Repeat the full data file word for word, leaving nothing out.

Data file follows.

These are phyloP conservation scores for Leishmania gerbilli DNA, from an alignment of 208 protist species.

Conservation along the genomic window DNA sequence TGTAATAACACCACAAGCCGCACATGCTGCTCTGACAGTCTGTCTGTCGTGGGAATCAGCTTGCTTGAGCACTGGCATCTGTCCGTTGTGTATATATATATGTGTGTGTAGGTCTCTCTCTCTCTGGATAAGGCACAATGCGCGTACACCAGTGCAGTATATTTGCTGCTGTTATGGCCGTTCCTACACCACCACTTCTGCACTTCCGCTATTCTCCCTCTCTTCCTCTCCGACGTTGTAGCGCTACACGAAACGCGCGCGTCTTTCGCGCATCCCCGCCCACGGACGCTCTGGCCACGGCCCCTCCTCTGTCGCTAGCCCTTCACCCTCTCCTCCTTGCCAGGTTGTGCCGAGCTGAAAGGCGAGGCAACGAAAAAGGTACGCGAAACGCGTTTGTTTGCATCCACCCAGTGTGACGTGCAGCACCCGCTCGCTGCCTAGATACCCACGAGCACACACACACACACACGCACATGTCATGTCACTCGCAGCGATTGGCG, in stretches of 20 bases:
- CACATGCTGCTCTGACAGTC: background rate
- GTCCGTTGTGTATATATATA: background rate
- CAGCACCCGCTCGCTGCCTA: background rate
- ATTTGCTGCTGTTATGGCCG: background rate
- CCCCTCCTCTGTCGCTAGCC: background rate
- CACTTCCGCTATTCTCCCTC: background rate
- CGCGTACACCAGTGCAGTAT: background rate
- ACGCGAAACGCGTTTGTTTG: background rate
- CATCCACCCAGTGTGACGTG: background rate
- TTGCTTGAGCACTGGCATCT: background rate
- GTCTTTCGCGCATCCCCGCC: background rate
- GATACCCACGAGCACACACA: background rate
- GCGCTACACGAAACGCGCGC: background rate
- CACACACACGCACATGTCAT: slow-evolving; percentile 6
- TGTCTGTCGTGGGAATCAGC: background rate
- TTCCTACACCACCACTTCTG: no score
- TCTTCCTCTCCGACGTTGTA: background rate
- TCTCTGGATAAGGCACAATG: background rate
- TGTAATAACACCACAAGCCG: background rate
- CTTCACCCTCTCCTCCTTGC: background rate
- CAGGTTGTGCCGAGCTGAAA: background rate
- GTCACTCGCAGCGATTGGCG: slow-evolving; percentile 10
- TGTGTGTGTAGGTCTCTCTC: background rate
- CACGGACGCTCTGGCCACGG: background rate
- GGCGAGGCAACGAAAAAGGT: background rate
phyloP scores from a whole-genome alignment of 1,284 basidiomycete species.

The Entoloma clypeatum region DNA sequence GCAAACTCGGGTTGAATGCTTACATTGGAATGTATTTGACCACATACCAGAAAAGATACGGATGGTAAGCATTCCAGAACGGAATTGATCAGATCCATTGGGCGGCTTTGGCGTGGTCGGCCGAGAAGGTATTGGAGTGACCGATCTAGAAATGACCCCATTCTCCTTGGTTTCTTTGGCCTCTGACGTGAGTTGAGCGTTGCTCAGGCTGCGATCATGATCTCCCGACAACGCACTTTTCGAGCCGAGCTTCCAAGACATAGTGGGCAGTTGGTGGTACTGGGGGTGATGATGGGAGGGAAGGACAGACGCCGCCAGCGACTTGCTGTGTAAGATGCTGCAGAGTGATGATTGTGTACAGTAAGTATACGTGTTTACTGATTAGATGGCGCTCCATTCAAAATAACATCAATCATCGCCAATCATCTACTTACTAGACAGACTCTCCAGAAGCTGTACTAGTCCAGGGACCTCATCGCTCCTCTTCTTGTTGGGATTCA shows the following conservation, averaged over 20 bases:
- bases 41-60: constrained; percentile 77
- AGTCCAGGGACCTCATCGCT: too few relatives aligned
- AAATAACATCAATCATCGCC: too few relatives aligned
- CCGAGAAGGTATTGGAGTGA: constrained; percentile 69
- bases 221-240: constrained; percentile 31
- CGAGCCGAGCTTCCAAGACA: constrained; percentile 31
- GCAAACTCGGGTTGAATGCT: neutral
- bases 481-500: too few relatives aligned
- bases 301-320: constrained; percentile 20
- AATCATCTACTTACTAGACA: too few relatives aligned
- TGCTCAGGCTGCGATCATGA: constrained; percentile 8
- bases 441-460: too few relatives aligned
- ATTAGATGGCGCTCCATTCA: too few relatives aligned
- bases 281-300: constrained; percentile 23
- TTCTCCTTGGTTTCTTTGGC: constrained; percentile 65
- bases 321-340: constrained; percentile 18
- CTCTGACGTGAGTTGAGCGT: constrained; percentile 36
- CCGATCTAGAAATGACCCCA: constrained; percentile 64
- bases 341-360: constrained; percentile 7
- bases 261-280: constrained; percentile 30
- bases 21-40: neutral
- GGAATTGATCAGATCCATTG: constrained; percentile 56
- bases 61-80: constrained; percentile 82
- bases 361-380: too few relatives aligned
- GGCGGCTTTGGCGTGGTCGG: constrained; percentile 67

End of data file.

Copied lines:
These are phyloP conservation scores for Leishmania gerbilli DNA, from an alignment of 208 protist species.

Conservation along the genomic window DNA sequence TGTAATAACACCACAAGCCGCACATGCTGCTCTGACAGTCTGTCTGTCGTGGGAATCAGCTTGCTTGAGCACTGGCATCTGTCCGTTGTGTATATATATATGTGTGTGTAGGTCTCTCTCTCTCTGGATAAGGCACAATGCGCGTACACCAGTGCAGTATATTTGCTGCTGTTATGGCCGTTCCTACACCACCACTTCTGCACTTCCGCTATTCTCCCTCTCTTCCTCTCCGACGTTGTAGCGCTACACGAAACGCGCGCGTCTTTCGCGCATCCCCGCCCACGGACGCTCTGGCCACGGCCCCTCCTCTGTCGCTAGCCCTTCACCCTCTCCTCCTTGCCAGGTTGTGCCGAGCTGAAAGGCGAGGCAACGAAAAAGGTACGCGAAACGCGTTTGTTTGCATCCACCCAGTGTGACGTGCAGCACCCGCTCGCTGCCTAGATACCCACGAGCACACACACACACACACGCACATGTCATGTCACTCGCAGCGATTGGCG, in stretches of 20 bases:
- CACATGCTGCTCTGACAGTC: background rate
- GTCCGTTGTGTATATATATA: background rate
- CAGCACCCGCTCGCTGCCTA: background rate
- ATTTGCTGCTGTTATGGCCG: background rate
- CCCCTCCTCTGTCGCTAGCC: background rate
- CACTTCCGCTATTCTCCCTC: background rate
- CGCGTACACCAGTGCAGTAT: background rate
- ACGCGAAACGCGTTTGTTTG: background rate
- CATCCACCCAGTGTGACGTG: background rate
- TTGCTTGAGCACTGGCATCT: background rate
- GTCTTTCGCGCATCCCCGCC: background rate
- GATACCCACGAGCACACACA: background rate
- GCGCTACACGAAACGCGCGC: background rate
- CACACACACGCACATGTCAT: slow-evolving; percentile 6
- TGTCTGTCGTGGGAATCAGC: background rate
- TTCCTACACCACCACTTCTG: no score
- TCTTCCTCTCCGACGTTGTA: background rate
- TCTCTGGATAAGGCACAATG: background rate
- TGTAATAACACCACAAGCCG: background rate
- CTTCACCCTCTCCTCCTTGC: background rate
- CAGGTTGTGCCGAGCTGAAA: background rate
- GTCACTCGCAGCGATTGGCG: slow-evolving; percentile 10
- TGTGTGTGTAGGTCTCTCTC: background rate
- CACGGACGCTCTGGCCACGG: background rate
- GGCGAGGCAACGAAAAAGGT: background rate
phyloP scores from a whole-genome alignment of 1,284 basidiomycete species.

The Entoloma clypeatum region DNA sequence GCAAACTCGGGTTGAATGCTTACATTGGAATGTATTTGACCACATACCAGAAAAGATACGGATGGTAAGCATTCCAGAACGGAATTGATCAGATCCATTGGGCGGCTTTGGCGTGGTCGGCCGAGAAGGTATTGGAGTGACCGATCTAGAAATGACCCCATTCTCCTTGGTTTCTTTGGCCTCTGACGTGAGTTGAGCGTTGCTCAGGCTGCGATCATGATCTCCCGACAACGCACTTTTCGAGCCGAGCTTCCAAGACATAGTGGGCAGTTGGTGGTACTGGGGGTGATGATGGGAGGGAAGGACAGACGCCGCCAGCGACTTGCTGTGTAAGATGCTGCAGAGTGATGATTGTGTACAGTAAGTATACGTGTTTACTGATTAGATGGCGCTCCATTCAAAATAACATCAATCATCGCCAATCATCTACTTACTAGACAGACTCTCCAGAAGCTGTACTAGTCCAGGGACCTCATCGCTCCTCTTCTTGTTGGGATTCA shows the following conservation, averaged over 20 bases:
- bases 41-60: constrained; percentile 77
- AGTCCAGGGACCTCATCGCT: too few relatives aligned
- AAATAACATCAATCATCGCC: too few relatives aligned
- CCGAGAAGGTATTGGAGTGA: constrained; percentile 69
- bases 221-240: constrained; percentile 31
- CGAGCCGAGCTTCCAAGACA: constrained; percentile 31
- GCAAACTCGGGTTGAATGCT: neutral
- bases 481-500: too few relatives aligned
- bases 301-320: constrained; percentile 20
- AATCATCTACTTACTAGACA: too few relatives aligned
- TGCTCAGGCTGCGATCATGA: constrained; percentile 8
- bases 441-460: too few relatives aligned
- ATTAGATGGCGCTCCATTCA: too few relatives aligned
- bases 281-300: constrained; percentile 23
- TTCTCCTTGGTTTCTTTGGC: constrained; percentile 65
- bases 321-340: constrained; percentile 18
- CTCTGACGTGAGTTGAGCGT: constrained; percentile 36
- CCGATCTAGAAATGACCCCA: constrained; percentile 64
- bases 341-360: constrained; percentile 7
- bases 261-280: constrained; percentile 30
- bases 21-40: neutral
- GGAATTGATCAGATCCATTG: constrained; percentile 56
- bases 61-80: constrained; percentile 82
- bases 361-380: too few relatives aligned
- GGCGGCTTTGGCGTGGTCGG: constrained; percentile 67